Just what has been going on with Lewis Hamilton this season? With the exception of his two wins in China and Germany, it has been a season littered with collisions and penalties for the 2008 world champion.
Red Bull has clearly had the best car this season, and McLaren’s inability to provide Hamilton with a regular race-winning package may have frustrated him. It might also be the excellent form of his teammate, Jenson Button, the first time Hamilton has been beaten consistently by a teammate over the course of a season. Indeed, Button has shown patience and an ability to read a race that has trumped Lewis several times this season. Hamilton’s private life has been a distraction, too, with his split from Nicole Scherzinger, his girlfriend of four years.
…aggressive and opportunistic driving style…
But more often than not, it appears that Hamilton’s aggressive and opportunistic driving style has resulted in regular contact with other cars this season. His style creates excitement and spectacular overtaking but it borders on the reckless.
The latest incident with Felipe Massa in India last weekend was typical. Hamilton saw an opportunity at turn 5 and attempted a pass; Massa refused to yield and the two cars collided. In this instance, it was Massa that was penalised, but it cost Hamilton a good result as such incidents have done throughout the season. Just as in previous collisions, Hamilton had seen an opportunity which the driver in front had given him and taken a risk. It is this opportunistic approach that has resulted in some memorable overtaking, in particular his move on Button in China and his race-winning move on Sebastian Vettel in the same race. Contrast this with his teammate, who has had more victories, more podium finishes, and far less contact with other cars.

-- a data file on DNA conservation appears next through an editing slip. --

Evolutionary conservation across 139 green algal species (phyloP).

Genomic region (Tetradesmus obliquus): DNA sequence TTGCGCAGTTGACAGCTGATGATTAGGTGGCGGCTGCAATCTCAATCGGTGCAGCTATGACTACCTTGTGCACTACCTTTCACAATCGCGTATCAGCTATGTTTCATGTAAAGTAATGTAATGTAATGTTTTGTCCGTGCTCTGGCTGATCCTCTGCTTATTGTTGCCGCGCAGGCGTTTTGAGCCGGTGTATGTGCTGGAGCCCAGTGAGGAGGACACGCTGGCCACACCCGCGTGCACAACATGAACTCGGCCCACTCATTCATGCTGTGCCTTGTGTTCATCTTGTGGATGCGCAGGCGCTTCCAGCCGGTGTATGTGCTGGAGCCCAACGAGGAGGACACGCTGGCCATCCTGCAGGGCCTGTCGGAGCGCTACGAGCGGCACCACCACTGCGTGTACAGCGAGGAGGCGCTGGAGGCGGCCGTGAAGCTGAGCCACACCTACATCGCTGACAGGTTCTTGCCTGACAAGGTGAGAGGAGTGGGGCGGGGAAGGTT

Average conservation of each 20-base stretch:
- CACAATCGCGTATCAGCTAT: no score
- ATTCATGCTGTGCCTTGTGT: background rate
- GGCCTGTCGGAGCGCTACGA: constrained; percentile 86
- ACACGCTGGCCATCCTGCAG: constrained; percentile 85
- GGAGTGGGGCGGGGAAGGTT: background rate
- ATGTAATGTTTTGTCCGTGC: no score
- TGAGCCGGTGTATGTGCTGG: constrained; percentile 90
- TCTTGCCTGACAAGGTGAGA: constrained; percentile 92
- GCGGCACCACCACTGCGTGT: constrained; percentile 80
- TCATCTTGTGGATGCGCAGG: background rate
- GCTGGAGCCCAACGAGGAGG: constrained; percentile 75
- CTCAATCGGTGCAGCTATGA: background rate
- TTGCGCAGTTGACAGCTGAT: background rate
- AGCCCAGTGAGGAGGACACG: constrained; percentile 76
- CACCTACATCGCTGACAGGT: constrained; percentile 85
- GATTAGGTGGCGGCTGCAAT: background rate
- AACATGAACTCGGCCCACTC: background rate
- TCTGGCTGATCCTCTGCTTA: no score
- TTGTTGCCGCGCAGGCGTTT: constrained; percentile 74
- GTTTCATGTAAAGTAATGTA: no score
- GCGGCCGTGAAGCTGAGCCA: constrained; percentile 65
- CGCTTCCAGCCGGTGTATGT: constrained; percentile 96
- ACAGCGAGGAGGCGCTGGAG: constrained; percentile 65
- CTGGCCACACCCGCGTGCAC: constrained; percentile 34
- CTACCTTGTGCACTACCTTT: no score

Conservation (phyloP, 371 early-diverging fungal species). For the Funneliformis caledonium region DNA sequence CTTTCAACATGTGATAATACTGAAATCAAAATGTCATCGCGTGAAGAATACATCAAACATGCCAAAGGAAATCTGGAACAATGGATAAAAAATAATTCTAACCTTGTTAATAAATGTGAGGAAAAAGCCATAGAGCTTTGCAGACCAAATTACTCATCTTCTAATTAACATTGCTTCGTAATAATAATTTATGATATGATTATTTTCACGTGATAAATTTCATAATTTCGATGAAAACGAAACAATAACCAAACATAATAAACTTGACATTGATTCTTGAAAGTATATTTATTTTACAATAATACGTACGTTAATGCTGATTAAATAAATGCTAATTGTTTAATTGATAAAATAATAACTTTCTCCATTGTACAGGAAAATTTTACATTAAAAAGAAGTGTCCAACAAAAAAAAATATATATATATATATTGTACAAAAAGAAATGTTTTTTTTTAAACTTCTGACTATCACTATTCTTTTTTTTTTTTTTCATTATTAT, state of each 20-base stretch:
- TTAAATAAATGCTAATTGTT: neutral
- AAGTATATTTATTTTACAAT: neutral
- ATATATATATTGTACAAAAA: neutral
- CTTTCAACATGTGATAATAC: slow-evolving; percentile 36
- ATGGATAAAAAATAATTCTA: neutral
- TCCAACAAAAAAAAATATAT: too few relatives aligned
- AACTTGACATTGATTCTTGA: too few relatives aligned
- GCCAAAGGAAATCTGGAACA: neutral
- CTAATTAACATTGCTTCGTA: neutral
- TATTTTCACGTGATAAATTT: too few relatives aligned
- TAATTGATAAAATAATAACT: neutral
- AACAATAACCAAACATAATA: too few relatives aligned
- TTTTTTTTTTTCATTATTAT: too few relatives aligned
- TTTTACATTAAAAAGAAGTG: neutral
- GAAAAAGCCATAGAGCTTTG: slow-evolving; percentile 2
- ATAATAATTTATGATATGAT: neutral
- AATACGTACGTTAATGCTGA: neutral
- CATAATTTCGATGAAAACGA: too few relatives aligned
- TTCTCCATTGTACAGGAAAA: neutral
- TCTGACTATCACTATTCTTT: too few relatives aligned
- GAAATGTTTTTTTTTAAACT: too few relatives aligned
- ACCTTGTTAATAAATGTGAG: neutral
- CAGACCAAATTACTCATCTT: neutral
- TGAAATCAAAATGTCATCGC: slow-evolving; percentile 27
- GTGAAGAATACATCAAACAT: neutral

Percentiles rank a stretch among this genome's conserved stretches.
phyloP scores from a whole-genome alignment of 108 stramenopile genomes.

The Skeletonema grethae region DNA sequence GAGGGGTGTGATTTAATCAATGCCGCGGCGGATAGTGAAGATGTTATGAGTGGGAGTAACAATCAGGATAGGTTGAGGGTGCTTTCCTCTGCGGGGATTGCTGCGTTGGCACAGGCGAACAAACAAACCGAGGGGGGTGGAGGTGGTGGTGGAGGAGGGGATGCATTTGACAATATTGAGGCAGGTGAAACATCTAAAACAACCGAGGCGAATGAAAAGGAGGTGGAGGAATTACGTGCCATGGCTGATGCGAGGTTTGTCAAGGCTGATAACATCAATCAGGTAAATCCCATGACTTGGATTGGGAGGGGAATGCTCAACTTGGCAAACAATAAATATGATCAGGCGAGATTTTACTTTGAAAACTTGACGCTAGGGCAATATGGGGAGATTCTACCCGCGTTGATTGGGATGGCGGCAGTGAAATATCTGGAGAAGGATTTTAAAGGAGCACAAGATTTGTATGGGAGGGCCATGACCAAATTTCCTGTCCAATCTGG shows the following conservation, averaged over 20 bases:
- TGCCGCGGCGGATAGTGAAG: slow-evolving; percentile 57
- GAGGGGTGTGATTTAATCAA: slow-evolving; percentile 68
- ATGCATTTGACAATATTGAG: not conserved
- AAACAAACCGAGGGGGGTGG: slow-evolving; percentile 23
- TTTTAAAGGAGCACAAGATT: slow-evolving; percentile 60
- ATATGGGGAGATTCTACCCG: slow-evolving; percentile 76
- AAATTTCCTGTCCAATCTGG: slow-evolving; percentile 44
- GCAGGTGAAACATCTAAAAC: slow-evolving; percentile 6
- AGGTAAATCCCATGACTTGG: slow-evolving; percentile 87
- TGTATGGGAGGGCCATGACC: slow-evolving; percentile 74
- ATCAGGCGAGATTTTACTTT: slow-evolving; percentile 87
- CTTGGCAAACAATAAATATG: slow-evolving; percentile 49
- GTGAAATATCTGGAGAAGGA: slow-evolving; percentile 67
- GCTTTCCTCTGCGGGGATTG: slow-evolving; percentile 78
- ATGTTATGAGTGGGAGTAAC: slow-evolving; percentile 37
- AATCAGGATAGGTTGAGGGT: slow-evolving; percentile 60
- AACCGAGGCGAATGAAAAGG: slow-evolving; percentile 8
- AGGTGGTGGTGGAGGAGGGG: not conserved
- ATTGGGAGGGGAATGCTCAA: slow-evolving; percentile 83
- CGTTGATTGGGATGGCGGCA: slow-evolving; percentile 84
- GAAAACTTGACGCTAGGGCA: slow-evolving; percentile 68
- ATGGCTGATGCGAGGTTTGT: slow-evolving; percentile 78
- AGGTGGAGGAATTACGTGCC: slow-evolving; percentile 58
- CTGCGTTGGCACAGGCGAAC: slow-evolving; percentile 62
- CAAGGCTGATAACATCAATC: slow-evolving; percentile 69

…racing judgement appears to be suspect…
Some of Hamilton’s manoeuvres this season have been in sheer desperation. His attempt to pass Massa at the very narrow Grand Hotel hairpin in Monaco, for example, was always going to end in a collision. Hamilton’s racing judgement appears to be suspect in such incidents. Better judgement would probably have avoided the clash with Massa in Monaco, and the coming together with Button in Canada.
Despite his collisions this season, Hamilton still remains perhaps the most watchable driver in the sport. This way of racing may not win Hamilton as many titles as Michael Schumacher or Alain Prost ( drivers who profited by consistently beating more exciting drivers), but if he can combine his exciting style with improved racing judgement, there is no reason why in future seasons he can’t achieve the success that his obvious talent deserves.
Images courtesy of Lewis Hamilton and F1